Friday, September 22, 2017

Science and Economics

Economics claims to be a science. The problem with this claim is that the scientific method depends on the ability to do repeatable experiments. For example, chemistry advances by checking if hypotheses are correct by doing experiments that are repeatable. If a hypothesis fails repeated experiments, it is deemed not to be true.

The problem for economics is that is a subject that deals with the behaviour of people and society, so it is usually not possible to set up an experiment to test whether an hypothesis or theory is correct. People do not like being experimented on. An economist cannot do experiments on an economy, because every economy is different, and changes over time, so any experiment would not be repeatable.

The best that Economics can do is establish models that approximate how the economy operates. Economists use their models to explain historical events, or to make predictions about what will happen if certain changes occur. Unfortunately, the same historical events can be explained by various models. What happens can usually be explained by several different models, so making a correct prediction or explanation does not prove a model is correct. Most predictions by economists are wrong, so faith in their models is risky.

Economists tend to rely on the weight of opinion to decide which is the correct model. They sometimes reach a consensus about which model is best, but they never reach full agreement. Consensus is good, but unfortunately, it is not the same as using the scientific method.

Models have to be a simplification of reality. This means that economics is not really a science, in the true sense of the word.

Climate change faces the same problem. Climate scientists cannot do repeatable experiments, so they have to rely on models, too. Predictions about future climate change depend on the accuracy of climate models. The outcome of the model depends on the assumptions built into the model, and there is often disagreement about these assumptions.

Environmentalists often say that people should accept the weight of scientific evidence for climate change. The problem with this is that climate models cannot be tested in the way that the scientific method requires. It is not possible to set up repeatable experiments, because there is only one world, and it is not possible to repeat climate situations to test the model.

The best that climate scientists can do is to test their preferred model to see if it can explain weather events in the past, or to make predictions and see if they happen. That puts them in the same boat as economists. Weight of opinion is not the same as scientific method. Using the word “scientific” to make the case for climate change is a bit misleading.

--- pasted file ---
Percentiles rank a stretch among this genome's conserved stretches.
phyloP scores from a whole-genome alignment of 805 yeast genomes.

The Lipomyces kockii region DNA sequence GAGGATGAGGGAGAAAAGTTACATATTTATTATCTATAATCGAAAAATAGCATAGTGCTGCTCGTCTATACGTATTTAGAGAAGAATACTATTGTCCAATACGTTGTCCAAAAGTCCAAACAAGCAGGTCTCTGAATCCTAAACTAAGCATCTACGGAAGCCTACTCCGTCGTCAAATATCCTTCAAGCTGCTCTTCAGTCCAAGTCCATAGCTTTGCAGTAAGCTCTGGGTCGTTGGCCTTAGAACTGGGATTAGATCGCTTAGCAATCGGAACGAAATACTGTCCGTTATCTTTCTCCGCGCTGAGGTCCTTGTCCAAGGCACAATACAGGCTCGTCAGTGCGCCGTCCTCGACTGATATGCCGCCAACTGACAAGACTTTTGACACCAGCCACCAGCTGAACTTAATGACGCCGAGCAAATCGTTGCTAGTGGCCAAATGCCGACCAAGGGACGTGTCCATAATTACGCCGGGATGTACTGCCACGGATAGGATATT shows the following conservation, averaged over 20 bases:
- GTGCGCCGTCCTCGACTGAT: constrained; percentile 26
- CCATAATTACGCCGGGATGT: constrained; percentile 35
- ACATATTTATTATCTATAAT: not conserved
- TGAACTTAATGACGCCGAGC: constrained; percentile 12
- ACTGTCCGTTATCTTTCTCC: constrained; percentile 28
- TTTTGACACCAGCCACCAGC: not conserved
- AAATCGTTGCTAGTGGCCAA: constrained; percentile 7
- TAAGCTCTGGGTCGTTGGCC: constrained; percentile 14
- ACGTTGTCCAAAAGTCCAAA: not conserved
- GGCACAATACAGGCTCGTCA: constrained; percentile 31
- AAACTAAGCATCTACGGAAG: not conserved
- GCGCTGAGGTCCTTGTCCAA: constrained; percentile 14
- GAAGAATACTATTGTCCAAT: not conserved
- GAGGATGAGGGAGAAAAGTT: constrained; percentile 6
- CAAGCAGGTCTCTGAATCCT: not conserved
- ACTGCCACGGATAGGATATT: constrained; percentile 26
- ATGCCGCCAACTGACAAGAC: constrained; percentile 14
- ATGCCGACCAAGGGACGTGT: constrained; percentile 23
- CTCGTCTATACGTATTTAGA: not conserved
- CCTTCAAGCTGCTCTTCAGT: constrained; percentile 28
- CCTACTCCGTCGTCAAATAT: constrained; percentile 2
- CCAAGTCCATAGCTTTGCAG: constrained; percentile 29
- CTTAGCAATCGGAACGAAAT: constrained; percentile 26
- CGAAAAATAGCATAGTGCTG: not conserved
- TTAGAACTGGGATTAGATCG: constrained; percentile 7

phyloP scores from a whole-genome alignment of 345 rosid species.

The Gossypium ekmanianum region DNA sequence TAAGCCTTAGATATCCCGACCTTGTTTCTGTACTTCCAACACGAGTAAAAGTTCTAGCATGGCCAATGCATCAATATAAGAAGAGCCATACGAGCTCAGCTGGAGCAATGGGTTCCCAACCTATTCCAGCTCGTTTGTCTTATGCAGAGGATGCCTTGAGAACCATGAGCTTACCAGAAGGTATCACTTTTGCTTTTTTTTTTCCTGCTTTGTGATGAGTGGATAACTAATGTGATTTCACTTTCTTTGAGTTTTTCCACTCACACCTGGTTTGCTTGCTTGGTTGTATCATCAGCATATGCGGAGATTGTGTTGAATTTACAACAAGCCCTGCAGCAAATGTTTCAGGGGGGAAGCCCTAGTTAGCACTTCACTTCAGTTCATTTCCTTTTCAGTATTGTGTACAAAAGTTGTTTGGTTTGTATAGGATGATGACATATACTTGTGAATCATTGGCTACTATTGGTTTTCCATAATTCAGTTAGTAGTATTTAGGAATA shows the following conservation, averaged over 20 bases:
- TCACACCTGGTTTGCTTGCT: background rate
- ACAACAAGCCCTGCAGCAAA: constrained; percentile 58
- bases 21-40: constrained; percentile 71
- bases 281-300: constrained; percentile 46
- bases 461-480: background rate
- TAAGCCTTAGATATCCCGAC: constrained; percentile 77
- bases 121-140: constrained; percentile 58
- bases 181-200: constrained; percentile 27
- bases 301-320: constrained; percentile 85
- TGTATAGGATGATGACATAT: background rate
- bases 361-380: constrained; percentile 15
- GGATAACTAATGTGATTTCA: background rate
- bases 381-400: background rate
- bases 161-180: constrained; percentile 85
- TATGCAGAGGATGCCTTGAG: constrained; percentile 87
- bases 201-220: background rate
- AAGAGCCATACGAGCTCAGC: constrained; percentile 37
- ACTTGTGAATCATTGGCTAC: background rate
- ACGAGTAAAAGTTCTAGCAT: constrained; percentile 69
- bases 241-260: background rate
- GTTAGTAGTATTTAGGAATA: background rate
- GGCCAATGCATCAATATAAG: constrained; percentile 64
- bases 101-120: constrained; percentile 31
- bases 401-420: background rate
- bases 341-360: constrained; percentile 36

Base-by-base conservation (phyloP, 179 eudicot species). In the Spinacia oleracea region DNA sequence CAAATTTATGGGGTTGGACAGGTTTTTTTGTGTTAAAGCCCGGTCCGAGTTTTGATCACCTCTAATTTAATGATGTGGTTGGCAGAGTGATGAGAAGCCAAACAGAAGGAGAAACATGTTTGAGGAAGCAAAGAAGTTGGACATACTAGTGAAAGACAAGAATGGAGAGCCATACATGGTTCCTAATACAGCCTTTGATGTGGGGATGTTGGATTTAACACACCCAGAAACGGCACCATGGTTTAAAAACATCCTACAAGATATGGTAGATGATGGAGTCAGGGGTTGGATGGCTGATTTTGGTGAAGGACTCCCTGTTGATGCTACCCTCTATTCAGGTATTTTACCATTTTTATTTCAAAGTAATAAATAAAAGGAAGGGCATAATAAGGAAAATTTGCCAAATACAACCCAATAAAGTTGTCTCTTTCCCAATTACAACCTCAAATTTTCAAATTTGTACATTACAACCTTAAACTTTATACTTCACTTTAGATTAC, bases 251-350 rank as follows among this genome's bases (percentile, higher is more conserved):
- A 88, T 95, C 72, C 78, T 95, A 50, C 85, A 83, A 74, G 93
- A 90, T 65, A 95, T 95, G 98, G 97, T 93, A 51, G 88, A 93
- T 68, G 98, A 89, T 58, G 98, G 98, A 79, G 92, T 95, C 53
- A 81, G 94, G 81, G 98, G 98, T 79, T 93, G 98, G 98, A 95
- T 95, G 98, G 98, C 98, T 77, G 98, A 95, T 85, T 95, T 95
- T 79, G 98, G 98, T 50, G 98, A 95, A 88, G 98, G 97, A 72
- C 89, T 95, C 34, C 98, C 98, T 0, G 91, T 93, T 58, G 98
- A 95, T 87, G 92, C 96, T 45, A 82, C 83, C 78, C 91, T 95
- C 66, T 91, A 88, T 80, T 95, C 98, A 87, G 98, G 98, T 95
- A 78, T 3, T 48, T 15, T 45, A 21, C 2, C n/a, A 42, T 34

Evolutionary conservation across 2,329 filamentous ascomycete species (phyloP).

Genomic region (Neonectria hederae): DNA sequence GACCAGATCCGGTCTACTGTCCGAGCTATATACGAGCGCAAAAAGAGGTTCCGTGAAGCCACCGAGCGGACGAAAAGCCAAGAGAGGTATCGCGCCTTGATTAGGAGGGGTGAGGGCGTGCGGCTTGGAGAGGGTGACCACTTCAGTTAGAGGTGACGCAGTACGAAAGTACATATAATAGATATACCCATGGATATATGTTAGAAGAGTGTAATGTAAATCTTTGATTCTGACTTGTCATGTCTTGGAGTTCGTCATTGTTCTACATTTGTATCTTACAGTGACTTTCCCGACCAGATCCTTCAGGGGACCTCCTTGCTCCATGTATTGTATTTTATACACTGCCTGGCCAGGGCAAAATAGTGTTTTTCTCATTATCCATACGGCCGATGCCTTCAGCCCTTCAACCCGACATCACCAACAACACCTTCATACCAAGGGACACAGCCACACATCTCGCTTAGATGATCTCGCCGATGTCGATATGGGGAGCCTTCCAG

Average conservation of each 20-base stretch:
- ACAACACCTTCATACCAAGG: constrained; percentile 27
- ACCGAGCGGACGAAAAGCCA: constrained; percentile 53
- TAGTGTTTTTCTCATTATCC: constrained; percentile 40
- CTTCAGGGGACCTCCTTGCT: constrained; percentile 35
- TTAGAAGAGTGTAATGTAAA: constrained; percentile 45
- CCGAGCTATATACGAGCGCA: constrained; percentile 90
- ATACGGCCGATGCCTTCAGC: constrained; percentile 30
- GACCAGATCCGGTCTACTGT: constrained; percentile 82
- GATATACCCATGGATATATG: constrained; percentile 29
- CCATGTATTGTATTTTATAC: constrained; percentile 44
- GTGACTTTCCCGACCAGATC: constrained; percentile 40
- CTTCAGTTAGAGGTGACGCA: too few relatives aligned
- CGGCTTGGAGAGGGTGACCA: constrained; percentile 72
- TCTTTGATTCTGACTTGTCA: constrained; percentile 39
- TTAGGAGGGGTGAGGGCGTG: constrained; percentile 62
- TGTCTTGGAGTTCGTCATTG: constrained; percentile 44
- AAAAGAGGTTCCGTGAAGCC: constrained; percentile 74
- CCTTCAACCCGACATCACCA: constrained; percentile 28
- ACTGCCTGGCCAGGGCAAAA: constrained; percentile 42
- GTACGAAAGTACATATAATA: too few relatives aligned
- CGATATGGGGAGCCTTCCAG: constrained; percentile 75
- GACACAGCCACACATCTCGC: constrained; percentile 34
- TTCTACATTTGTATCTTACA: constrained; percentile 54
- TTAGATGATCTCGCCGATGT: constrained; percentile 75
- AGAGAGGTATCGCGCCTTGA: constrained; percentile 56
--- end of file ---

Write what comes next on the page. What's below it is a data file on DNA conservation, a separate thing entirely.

Evolutionary theory has the same problem. It is not possible to do an experiment to best if humans could evolve into apes, because this is not repeatable in a laboratory. Small steps in the evolutionary process can be tested in artificial conditions using the scientific method. But the overall process cannot be tested using the scientific method. For this reason, evolutionists often resort to depending on consensus of scientific opinion. However, that is not the same as scientific method.

When climate scientists and evolutionary biologists speak of the weight of scientific evidence, they are playing the same game as economists. Judging by the reliability of economic models this is not a very effective method for arriving at the truth.

Thursday, September 21, 2017

Thessalonian Politics

When Paul was in Thessalonica, some of the Jews stirred up trouble and some followers of Jesus were arrested. They made the following accusation.

They are all defying Caesar’s decrees, saying that there is another king, one called Jesus (Acts 17:7).
When they heard this, the city officials were thrown into turmoil.

Paul could have said,

Jesus is not a real king, he just wants to live deep down in your heart. He is not a threat to the Roman empire.
Paul did not say this. Instead, he fled to a different town. He did not say it, because it is not true. Jesus is a real king. His kingdom is a threat to the other kingdoms of this world. As it grows and expands, other kingdoms will shrink and slowly die. Other kings and political leaders will lose their power.